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I am aware of the floating point errors as I had gained some knowledge with my question asked here in SE Floating Point Errors.

What I am finding it difficult to understand is, the output of the following program.

        double d1 = 0 + 1.123 + 2.456;
        double d2 = 3.579;

        float f1 = 0f + 1.123f + 2.456f;
        float f2 = 3.579f;

        long l1 = (long)(0 + 1.123 + 2.456);
        long l2 = (long)3.579;

        System.out.println(d1==d2);  // Output = false;
        System.out.println(f1==f2);  // Output = true;
        System.out.println(l1==l2);  // Output = true;

Why is the output "false" for double and not for float, even when float is single precision 32 bit and double is double precision 64 bit. Oracle docs

Any help with this would be highly appreciated.

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Print out the values. Consider that the rounding errors and actual representation are different for the two types. Suggested reading: – Oded Jul 18 '13 at 21:12
or convert both to their binary representation with Double.doubleToLongBits(long) and the float variant – ratchet freak Jul 18 '13 at 21:18
never EVER use strict equality in floating point comparisons. – Deer Hunter Jul 18 '13 at 21:33
up vote 8 down vote accepted

Consider this hypothetical.

You have two data types. One is a floating point number with 32 bits of precision that is base 3 (represented by the digits 0, 1, and 2). The other is a floating point number with 64 bits of precision that is base 4.

Given this code:

float a = .3 + .6
float b = .9;

print(a == b)

The comparison will return true if base 3 floats are used, and false if base 4 floats are used, even though the base 4 float has a much higher precision.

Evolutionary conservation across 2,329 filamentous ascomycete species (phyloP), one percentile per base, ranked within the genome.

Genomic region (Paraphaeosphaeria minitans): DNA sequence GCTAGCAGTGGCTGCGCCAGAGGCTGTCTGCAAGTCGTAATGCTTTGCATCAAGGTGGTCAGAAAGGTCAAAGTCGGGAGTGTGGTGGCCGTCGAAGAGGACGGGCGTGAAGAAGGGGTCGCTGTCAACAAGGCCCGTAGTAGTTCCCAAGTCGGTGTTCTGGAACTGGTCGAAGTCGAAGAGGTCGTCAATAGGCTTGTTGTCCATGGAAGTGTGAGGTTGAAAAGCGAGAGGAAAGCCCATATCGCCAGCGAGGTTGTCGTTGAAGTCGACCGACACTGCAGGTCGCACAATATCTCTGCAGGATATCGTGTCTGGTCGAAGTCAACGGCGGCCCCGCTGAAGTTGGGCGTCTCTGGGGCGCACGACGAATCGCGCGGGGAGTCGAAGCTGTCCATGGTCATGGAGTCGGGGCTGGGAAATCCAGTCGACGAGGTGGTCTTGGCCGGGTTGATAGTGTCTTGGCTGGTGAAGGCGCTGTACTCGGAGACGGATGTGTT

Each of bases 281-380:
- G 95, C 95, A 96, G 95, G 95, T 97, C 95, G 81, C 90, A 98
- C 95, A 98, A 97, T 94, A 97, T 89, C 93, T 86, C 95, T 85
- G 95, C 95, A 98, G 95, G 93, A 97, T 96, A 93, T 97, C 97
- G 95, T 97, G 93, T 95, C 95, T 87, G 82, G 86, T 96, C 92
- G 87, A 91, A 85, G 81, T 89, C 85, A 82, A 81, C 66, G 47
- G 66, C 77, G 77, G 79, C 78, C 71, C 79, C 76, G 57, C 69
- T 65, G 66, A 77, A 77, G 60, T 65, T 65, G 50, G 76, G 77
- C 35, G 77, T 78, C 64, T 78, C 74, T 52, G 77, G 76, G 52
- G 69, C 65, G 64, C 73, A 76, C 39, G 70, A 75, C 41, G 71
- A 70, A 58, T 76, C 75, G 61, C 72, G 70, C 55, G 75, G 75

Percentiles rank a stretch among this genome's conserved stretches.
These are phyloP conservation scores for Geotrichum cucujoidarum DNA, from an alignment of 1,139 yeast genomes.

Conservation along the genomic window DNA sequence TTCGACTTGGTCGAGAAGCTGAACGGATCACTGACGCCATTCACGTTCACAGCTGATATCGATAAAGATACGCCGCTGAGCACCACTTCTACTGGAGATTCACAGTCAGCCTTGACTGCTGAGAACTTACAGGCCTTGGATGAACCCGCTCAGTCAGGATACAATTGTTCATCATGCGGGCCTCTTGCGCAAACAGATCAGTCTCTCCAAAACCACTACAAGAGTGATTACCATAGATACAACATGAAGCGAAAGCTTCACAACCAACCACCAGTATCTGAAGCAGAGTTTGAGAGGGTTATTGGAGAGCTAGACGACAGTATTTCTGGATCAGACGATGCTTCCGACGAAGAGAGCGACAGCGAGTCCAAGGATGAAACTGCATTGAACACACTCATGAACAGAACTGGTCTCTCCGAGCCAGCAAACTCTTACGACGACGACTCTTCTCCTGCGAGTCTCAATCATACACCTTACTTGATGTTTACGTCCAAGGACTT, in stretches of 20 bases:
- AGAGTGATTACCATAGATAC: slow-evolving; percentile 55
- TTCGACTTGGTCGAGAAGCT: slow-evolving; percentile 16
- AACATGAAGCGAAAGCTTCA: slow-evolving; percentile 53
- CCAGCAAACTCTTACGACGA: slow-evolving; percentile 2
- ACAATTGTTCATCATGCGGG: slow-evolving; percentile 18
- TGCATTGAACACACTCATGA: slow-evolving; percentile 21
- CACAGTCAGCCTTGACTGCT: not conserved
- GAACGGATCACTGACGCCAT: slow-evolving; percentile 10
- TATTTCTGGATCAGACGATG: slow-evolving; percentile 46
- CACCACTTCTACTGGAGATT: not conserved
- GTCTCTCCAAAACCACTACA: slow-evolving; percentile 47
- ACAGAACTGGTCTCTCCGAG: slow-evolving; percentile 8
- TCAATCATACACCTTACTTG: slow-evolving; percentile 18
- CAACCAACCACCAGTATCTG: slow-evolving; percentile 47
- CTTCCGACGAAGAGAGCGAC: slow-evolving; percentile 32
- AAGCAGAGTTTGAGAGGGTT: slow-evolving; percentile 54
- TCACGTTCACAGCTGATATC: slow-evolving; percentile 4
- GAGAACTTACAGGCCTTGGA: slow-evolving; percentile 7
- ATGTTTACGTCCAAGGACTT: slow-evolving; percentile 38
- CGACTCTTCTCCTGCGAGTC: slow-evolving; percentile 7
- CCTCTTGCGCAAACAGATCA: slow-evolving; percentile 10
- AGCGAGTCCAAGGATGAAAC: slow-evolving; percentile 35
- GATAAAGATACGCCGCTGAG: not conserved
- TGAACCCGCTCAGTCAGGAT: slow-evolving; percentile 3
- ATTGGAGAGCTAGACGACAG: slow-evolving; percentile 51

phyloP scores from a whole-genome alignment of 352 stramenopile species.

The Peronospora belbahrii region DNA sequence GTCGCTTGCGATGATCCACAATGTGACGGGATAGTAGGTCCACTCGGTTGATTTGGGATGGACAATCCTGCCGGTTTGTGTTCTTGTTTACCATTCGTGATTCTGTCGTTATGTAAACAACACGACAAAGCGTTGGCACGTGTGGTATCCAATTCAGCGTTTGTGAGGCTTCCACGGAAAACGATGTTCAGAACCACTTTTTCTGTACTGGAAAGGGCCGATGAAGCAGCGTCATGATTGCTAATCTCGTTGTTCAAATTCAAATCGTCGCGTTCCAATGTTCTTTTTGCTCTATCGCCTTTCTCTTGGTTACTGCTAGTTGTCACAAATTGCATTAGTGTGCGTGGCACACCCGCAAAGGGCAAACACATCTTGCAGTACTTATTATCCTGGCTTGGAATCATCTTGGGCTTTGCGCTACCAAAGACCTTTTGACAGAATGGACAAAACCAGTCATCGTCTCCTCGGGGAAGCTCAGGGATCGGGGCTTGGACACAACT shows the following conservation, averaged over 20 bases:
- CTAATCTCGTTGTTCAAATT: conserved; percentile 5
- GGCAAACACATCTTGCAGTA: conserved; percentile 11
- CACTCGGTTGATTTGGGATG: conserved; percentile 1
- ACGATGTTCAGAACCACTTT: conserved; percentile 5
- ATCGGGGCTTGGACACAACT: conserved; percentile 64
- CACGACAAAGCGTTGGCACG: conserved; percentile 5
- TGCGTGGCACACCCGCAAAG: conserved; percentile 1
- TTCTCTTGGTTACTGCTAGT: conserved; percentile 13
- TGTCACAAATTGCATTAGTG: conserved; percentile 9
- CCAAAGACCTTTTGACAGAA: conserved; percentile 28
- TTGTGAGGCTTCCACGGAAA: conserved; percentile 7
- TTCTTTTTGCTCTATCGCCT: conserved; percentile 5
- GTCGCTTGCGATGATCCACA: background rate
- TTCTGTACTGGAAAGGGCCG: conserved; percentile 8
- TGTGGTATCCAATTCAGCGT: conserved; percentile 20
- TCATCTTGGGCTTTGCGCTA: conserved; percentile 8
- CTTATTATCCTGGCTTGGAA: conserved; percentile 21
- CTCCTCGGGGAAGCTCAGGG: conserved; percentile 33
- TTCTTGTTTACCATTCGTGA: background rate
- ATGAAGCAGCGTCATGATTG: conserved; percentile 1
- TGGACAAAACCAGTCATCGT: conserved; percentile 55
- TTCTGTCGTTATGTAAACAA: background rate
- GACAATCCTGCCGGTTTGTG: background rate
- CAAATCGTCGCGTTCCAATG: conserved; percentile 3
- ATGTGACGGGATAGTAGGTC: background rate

Why is this? Because the numbers 3, 6, and 9 can be represented exactly in the base 3 float, but can only be approximated in the base 4 float, no matter how many digits of precision there are.

This is why floating point numbers should never be compared using ==. They should always be compared using a range of allowable error.

share|improve this answer
So this would be basically because the decimals are not represented correctly in binary form and when we compare, we basically compare bits? – JNL Jul 18 '13 at 21:31
Yes. They're not represented exactly in binary form; they are (almost) always approximations. Further, the internal representation of the 32 bit float is different than that of the 64 bit float. – Robert Harvey Jul 18 '13 at 21:33
Beautiful. This definitely comes through experience. Thanks Robert – JNL Jul 18 '13 at 21:42
I am not a C# developer, but it seems there's a datatype "decimal" in C#, so that would basically go through the same error? or have they implemented it in a better way to handle such cases? – JNL Jul 18 '13 at 22:37
@JNL: See – Robert Harvey Jul 18 '13 at 22:42

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